If you are trading LIBOR futures or SOFR futures, maybe a new model validation for the valuation and risk management of those instruments would be appropriate. If this is the case, don't hesitate to contact us. We have researched, published articles and developed related libraries. We can provide a rapid access to the foundations required to the assessment and validation of those market changes.

SOFR - LIBOR / Last weeks of 2021 + first days of 2022

2021 came to an end. What about LIBOR and SOFR?

SOFR certainly did not come to an end. The volumes continue to increase. LIBOR did not come to its end either. On the week before its announced demised, it still dominate the USD interest rate market.A couple of days ago, we published some figures for the USD STIR futures at CME. LIBOR was still around 80% of the market and SOFR coming second with around 14%.

LCH and ISDA have now published their numbers for the last week of 2021.

As expected, over the last 2 weeks of the year the general transaction volume was a lot lower than in the previous weeks. This is reflected in both LCH and ISDA figures. On a relative basis, SOFR is now in the ISDA figures (US regulatory figures) at around one third of the market. Still not at the SOFR First mark, but coming closer. It is difficult to assess if this is a US only effect or a global effect.

Early 2022 figures at LCH indicate that OIS (SOFR and EFFR) is around 72% of the market while IRS (LIBOR and BSBY?) is around 23% (the rest is basis, LIBOR-FRA, inflation). The split between SOFR-OIS and EFFR-OIS is not published on a daily basis. We will have to wait the weekly statistics to see it. But there are early indication that this week could be the first week of the real "SOFR First" for the cleared market.

Monday, 3 January 2022

USD Rate Futures: LIBOR still dominates!

The end of year numbers indicate that LIBOR is still by far the dominant short term interest rate (STIR) futures (at CME).

Over the last week of 2021, which is supposed to be the last week of LIBOR we have LIBOR 3M 79.1%, SOFR 3M 13.1%; EFFR 1M 6.2%, SOFR 1M 1.0% and BYSBY 3M 0.6%


Early trends for the first business day of 2022 indicate a 2022 start similar to the 2021 end.

Monday, 27 December 2021

ESTR, SOFR and SONIA - end 2021

There have been a lot of discussions around ESTR, SOFR and SONIA over the last years. The interest rate derivative market was quite symmetrical between those currencies up to a couple of years ago. The market was dominated by one IBOR benchmark (EUR-EURIBOR, USD-LIBOR, GBP-LIBOR) with a decent overnight benchmark (EUR-EONIA, USD-EFFR, GBP-SONIA).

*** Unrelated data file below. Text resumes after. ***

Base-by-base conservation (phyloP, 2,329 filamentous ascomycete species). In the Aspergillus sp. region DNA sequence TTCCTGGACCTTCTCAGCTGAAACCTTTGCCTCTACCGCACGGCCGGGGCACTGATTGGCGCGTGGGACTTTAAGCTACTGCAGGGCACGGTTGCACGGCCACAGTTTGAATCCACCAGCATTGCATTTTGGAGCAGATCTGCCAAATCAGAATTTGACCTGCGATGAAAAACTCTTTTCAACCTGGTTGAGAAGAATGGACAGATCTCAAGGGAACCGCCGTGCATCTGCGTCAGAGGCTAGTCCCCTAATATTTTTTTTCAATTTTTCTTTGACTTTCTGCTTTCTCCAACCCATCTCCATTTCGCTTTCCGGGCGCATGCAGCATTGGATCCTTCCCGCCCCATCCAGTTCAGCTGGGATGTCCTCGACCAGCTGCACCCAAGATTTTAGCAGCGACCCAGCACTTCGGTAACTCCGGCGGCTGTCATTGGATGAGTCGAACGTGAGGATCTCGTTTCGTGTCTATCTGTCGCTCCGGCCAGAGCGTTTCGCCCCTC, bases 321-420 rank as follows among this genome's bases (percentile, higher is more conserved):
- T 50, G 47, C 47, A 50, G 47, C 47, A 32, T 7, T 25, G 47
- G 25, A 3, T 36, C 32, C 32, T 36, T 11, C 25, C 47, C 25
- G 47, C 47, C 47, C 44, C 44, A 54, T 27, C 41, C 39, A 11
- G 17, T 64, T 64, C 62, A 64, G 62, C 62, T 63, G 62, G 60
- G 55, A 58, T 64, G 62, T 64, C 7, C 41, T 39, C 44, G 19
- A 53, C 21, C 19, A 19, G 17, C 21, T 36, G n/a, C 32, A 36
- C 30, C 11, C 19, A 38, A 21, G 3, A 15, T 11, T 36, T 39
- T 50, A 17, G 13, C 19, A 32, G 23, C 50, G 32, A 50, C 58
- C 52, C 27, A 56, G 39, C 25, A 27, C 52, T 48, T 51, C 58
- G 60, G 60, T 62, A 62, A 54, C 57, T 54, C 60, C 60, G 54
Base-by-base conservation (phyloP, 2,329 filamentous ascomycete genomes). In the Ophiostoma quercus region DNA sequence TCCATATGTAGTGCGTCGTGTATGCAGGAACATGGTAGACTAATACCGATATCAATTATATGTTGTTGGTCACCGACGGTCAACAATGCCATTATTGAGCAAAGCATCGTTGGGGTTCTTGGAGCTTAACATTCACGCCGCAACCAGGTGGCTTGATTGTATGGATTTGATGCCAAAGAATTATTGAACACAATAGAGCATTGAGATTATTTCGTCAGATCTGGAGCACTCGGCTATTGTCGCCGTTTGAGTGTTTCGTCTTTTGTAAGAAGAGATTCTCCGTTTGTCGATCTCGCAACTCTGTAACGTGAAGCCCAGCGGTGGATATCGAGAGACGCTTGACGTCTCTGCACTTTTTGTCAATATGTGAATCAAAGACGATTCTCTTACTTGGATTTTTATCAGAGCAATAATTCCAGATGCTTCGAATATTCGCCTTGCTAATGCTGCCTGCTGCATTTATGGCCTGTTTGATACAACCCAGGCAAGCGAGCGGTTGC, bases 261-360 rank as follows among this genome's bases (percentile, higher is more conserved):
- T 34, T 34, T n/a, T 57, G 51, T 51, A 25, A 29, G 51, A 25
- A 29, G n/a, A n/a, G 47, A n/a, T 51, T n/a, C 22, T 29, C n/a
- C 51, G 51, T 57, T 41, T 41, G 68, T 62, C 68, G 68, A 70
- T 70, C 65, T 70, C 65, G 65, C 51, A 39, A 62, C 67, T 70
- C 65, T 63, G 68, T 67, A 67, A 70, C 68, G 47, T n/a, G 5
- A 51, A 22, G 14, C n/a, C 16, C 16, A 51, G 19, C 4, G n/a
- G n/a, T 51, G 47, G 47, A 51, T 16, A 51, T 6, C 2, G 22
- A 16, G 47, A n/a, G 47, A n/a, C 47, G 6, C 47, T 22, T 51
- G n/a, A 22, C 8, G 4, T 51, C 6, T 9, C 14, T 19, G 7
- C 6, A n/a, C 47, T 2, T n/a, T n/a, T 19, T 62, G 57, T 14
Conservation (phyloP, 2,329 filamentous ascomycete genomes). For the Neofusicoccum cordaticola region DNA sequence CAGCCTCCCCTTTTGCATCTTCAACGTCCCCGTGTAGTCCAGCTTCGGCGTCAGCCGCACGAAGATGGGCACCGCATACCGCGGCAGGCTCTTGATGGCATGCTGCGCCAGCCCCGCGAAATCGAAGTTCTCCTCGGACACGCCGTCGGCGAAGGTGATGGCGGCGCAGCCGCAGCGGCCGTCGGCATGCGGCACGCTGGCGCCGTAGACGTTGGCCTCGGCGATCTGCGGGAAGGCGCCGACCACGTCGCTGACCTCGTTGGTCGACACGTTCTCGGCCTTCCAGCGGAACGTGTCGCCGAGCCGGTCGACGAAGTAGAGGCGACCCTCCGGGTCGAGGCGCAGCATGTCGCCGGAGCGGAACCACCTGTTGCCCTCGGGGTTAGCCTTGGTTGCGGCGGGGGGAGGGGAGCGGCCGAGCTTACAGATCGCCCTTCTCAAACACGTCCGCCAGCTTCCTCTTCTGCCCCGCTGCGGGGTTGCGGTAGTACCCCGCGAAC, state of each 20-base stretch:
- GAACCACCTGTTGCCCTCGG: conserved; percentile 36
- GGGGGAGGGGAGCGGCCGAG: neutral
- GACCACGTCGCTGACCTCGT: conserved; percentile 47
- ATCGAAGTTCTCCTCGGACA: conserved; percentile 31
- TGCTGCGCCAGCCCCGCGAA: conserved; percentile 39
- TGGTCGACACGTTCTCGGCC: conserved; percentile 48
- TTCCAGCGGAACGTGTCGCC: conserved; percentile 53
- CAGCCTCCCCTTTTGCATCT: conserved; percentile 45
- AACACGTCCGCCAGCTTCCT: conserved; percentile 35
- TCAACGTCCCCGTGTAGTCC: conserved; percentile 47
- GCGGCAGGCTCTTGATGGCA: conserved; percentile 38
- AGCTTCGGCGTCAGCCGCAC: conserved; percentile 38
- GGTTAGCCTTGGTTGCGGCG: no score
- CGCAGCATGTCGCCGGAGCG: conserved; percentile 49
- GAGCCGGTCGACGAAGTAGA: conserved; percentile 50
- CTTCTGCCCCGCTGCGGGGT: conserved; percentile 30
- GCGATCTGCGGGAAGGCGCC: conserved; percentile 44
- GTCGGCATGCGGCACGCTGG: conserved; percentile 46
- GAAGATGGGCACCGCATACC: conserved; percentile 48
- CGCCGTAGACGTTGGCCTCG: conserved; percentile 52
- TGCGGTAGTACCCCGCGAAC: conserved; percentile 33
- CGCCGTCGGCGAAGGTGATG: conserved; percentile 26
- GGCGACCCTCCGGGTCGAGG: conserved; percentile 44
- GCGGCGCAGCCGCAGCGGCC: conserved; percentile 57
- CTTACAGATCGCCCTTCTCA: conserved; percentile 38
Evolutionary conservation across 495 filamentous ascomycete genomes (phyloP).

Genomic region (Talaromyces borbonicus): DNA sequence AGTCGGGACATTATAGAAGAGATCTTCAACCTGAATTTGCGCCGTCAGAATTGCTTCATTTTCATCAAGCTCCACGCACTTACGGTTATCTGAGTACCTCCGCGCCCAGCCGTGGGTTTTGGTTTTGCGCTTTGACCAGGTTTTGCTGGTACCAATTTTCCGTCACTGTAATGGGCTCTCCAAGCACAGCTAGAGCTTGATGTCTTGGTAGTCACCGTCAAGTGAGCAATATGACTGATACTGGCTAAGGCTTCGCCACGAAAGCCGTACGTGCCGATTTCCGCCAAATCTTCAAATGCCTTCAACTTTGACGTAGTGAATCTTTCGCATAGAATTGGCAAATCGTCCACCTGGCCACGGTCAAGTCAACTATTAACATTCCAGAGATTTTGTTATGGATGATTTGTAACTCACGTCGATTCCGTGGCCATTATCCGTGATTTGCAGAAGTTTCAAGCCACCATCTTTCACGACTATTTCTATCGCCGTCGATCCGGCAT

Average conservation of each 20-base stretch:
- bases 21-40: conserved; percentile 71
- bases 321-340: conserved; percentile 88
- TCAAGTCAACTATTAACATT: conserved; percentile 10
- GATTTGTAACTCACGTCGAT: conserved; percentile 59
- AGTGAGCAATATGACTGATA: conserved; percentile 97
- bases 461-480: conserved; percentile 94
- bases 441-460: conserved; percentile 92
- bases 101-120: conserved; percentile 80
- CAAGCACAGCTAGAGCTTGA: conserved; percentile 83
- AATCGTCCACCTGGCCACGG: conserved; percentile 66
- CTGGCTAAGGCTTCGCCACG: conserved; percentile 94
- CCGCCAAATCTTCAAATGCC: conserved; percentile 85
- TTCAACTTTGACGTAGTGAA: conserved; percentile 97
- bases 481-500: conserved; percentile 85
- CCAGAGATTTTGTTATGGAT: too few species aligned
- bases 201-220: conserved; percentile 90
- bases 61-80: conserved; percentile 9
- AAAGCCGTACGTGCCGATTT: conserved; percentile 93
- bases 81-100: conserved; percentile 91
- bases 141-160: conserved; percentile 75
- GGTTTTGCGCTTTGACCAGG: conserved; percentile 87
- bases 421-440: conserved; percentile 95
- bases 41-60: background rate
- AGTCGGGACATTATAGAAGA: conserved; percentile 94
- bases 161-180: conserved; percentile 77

The three currencies have used different paths in their benchmark transition. On the overnight side, the GBP has changed the meaning of the overnight benchmark (April 2018) but has kept its name unchanged. The USD has created a new benchmark (SOFR, April 2018) and has kept the existing one (EFFR). The EUR has created new benchmark (ESTR, October 2019) and has at the same time changed the meaning of the old one (EONIA) and in a second time (January 2022) stopped the publication of the old one.

On the IBOR side, in GBP the LIBOR is declared non-representative from January 2022, will continue to exists to December 2022 in a synthetic form and its status for after January 2023 is still unknown. In USD, LIBOR is declared representative to June 2023, but new LIBOR trades should stop from January 2022; its publication will probably stop after June 2023. In EUR, EURIBOR will continue and there is not planned publication discontinuation.

On the volume side (as measured by interest rate derivatives cleared at LCH), if we consider only the above 3 currencies, the overall volume YTD for 2021 (IRS, OIS, basis, FRA, etc.) is split 52.5% for USD, 26.0% for EUR and 20.6% for GBP.

Looking only at the trades indexed on the new overnights (SOFR, ESTR, SONIA), one would expect a split where the EUR portion is inferior - EURIBOR continues - and a relative split between GBP and USD - both LIBORs should not be traded as of next week. What we see is very different. Taking only into account the last 8 weeks with published data at LCH, we have 24.0% for USD, 27.9% for EUR and 48.1% for GBP. The weekly comparison is provided in Figure 1. Even when compared with EUR, for which there is less overall volume and for which the IBOR will not stop, the SOFR volume is inferior. We are still far away from SOFR first. We will see what 2022 bring on that front.

Figure 1: Weekly volume for ESTR, SOFR, and SONIA linked derivatives at LCH (in USD billions equivalent).

Unfortunately, the volume for OTC trades on the other USD Credit Sensitive Rate BSBY are not available. For the futures, some figures were provided in a previous blog; USD SOFR First in numbers - 22 Dec 2021.

Saturday, 25 December 2021

Cash settled swaption pricing with Swap Rate Fallback - working paper

Swap Rate: cash settled swaptions in the fallback

Abstract

With the planned cessation of LIBOR, the LIBOR-based Swap Rates will also cease. For legacy transactions linked to it, a fallback is required. Some approximated fallback mechanisms have been proposed by working groups. The approximations involve some non-linear function of overnight-based swap rates. Due to the non-linearity, cash settled vanilla swaptions are becoming exotic products. Moreover, keeping the annuity unchanged while changing the rate to overnight-based swap generates technical issues in the pricing leading to convexity adjustments. The article proposes different pricing methodologies for those now exotic swaptions, including several price approximation to reduce the implementation numerical complexity.

Different working groups have proposed fallbacks for the Swap Rates indirectly based on the mechanism used for LIBOR itself. This is the case of the Sterling working group in Working Group on Sterling Risk-Free Reference Rates and the USD working group in ARRC (2021). Those fallbacks are based on OIS versions of the Swap Rates. IBA is publishing GBP SONIA ICE Swap Rate since 14 December 2020 and USD SOFR Swap rate since 8 November 2021. Refinitiv is publishing the Tona Tokyo Swap Rate since 28 October 2021.